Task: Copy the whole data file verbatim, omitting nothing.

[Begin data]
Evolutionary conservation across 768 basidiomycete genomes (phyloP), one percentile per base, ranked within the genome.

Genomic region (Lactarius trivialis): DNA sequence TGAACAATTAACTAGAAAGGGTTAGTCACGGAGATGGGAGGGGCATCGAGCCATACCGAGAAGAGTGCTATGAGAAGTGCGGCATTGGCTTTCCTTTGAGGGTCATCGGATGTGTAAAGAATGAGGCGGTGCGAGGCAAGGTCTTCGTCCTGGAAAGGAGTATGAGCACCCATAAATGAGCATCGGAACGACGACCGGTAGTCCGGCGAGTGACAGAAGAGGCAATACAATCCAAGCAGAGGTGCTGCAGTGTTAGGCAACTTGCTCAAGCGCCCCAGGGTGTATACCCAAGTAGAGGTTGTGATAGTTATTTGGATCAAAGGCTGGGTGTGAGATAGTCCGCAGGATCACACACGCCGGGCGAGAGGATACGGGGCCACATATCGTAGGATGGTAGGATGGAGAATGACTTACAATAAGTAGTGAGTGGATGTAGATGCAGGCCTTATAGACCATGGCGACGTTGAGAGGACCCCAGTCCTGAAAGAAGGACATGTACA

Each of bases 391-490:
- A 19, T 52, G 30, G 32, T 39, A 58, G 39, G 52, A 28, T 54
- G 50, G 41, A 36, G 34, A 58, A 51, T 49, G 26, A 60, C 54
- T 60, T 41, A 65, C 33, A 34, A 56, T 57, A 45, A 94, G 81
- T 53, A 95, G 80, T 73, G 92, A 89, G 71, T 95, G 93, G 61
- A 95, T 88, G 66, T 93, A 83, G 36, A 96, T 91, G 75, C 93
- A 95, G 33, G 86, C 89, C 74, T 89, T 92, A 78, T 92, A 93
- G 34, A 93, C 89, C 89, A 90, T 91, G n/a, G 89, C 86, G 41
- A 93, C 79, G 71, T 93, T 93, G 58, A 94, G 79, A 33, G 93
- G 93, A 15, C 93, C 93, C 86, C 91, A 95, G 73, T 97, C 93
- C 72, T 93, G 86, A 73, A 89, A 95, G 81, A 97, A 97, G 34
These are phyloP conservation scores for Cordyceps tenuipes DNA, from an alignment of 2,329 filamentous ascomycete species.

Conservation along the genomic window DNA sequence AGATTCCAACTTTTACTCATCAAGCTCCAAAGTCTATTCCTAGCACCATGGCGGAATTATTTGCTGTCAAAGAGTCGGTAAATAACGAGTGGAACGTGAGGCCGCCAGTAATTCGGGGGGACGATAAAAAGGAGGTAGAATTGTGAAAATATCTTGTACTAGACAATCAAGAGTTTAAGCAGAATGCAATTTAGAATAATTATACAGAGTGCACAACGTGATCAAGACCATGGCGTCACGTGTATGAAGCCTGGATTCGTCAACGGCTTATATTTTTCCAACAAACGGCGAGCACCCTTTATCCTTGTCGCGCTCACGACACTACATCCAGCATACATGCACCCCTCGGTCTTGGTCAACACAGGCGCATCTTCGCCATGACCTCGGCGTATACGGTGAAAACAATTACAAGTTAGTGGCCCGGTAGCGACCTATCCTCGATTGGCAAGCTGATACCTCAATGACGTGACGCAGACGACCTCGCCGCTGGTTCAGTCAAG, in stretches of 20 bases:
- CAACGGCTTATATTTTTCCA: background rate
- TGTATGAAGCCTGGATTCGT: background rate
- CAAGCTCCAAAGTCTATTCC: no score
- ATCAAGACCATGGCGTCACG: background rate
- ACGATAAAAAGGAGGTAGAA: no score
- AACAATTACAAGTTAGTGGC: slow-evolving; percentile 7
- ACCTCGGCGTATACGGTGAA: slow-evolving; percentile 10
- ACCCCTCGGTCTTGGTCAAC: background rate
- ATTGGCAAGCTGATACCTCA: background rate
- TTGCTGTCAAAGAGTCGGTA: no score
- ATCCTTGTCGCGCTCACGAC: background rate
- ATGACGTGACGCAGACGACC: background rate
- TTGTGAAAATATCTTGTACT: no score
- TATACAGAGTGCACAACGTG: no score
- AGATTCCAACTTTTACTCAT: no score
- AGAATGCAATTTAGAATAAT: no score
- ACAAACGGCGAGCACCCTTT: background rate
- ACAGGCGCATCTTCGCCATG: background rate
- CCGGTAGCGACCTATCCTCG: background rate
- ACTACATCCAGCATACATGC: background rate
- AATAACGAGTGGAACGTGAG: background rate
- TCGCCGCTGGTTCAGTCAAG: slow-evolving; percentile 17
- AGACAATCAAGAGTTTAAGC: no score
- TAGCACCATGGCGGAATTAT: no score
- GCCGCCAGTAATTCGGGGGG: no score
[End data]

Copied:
Evolutionary conservation across 768 basidiomycete genomes (phyloP), one percentile per base, ranked within the genome.

Genomic region (Lactarius trivialis): DNA sequence TGAACAATTAACTAGAAAGGGTTAGTCACGGAGATGGGAGGGGCATCGAGCCATACCGAGAAGAGTGCTATGAGAAGTGCGGCATTGGCTTTCCTTTGAGGGTCATCGGATGTGTAAAGAATGAGGCGGTGCGAGGCAAGGTCTTCGTCCTGGAAAGGAGTATGAGCACCCATAAATGAGCATCGGAACGACGACCGGTAGTCCGGCGAGTGACAGAAGAGGCAATACAATCCAAGCAGAGGTGCTGCAGTGTTAGGCAACTTGCTCAAGCGCCCCAGGGTGTATACCCAAGTAGAGGTTGTGATAGTTATTTGGATCAAAGGCTGGGTGTGAGATAGTCCGCAGGATCACACACGCCGGGCGAGAGGATACGGGGCCACATATCGTAGGATGGTAGGATGGAGAATGACTTACAATAAGTAGTGAGTGGATGTAGATGCAGGCCTTATAGACCATGGCGACGTTGAGAGGACCCCAGTCCTGAAAGAAGGACATGTACA

Each of bases 391-490:
- A 19, T 52, G 30, G 32, T 39, A 58, G 39, G 52, A 28, T 54
- G 50, G 41, A 36, G 34, A 58, A 51, T 49, G 26, A 60, C 54
- T 60, T 41, A 65, C 33, A 34, A 56, T 57, A 45, A 94, G 81
- T 53, A 95, G 80, T 73, G 92, A 89, G 71, T 95, G 93, G 61
- A 95, T 88, G 66, T 93, A 83, G 36, A 96, T 91, G 75, C 93
- A 95, G 33, G 86, C 89, C 74, T 89, T 92, A 78, T 92, A 93
- G 34, A 93, C 89, C 89, A 90, T 91, G n/a, G 89, C 86, G 41
- A 93, C 79, G 71, T 93, T 93, G 58, A 94, G 79, A 33, G 93
- G 93, A 15, C 93, C 93, C 86, C 91, A 95, G 73, T 97, C 93
- C 72, T 93, G 86, A 73, A 89, A 95, G 81, A 97, A 97, G 34
These are phyloP conservation scores for Cordyceps tenuipes DNA, from an alignment of 2,329 filamentous ascomycete species.

Conservation along the genomic window DNA sequence AGATTCCAACTTTTACTCATCAAGCTCCAAAGTCTATTCCTAGCACCATGGCGGAATTATTTGCTGTCAAAGAGTCGGTAAATAACGAGTGGAACGTGAGGCCGCCAGTAATTCGGGGGGACGATAAAAAGGAGGTAGAATTGTGAAAATATCTTGTACTAGACAATCAAGAGTTTAAGCAGAATGCAATTTAGAATAATTATACAGAGTGCACAACGTGATCAAGACCATGGCGTCACGTGTATGAAGCCTGGATTCGTCAACGGCTTATATTTTTCCAACAAACGGCGAGCACCCTTTATCCTTGTCGCGCTCACGACACTACATCCAGCATACATGCACCCCTCGGTCTTGGTCAACACAGGCGCATCTTCGCCATGACCTCGGCGTATACGGTGAAAACAATTACAAGTTAGTGGCCCGGTAGCGACCTATCCTCGATTGGCAAGCTGATACCTCAATGACGTGACGCAGACGACCTCGCCGCTGGTTCAGTCAAG, in stretches of 20 bases:
- CAACGGCTTATATTTTTCCA: background rate
- TGTATGAAGCCTGGATTCGT: background rate
- CAAGCTCCAAAGTCTATTCC: no score
- ATCAAGACCATGGCGTCACG: background rate
- ACGATAAAAAGGAGGTAGAA: no score
- AACAATTACAAGTTAGTGGC: slow-evolving; percentile 7
- ACCTCGGCGTATACGGTGAA: slow-evolving; percentile 10
- ACCCCTCGGTCTTGGTCAAC: background rate
- ATTGGCAAGCTGATACCTCA: background rate
- TTGCTGTCAAAGAGTCGGTA: no score
- ATCCTTGTCGCGCTCACGAC: background rate
- ATGACGTGACGCAGACGACC: background rate
- TTGTGAAAATATCTTGTACT: no score
- TATACAGAGTGCACAACGTG: no score
- AGATTCCAACTTTTACTCAT: no score
- AGAATGCAATTTAGAATAAT: no score
- ACAAACGGCGAGCACCCTTT: background rate
- ACAGGCGCATCTTCGCCATG: background rate
- CCGGTAGCGACCTATCCTCG: background rate
- ACTACATCCAGCATACATGC: background rate
- AATAACGAGTGGAACGTGAG: background rate
- TCGCCGCTGGTTCAGTCAAG: slow-evolving; percentile 17
- AGACAATCAAGAGTTTAAGC: no score
- TAGCACCATGGCGGAATTAT: no score
- GCCGCCAGTAATTCGGGGGG: no score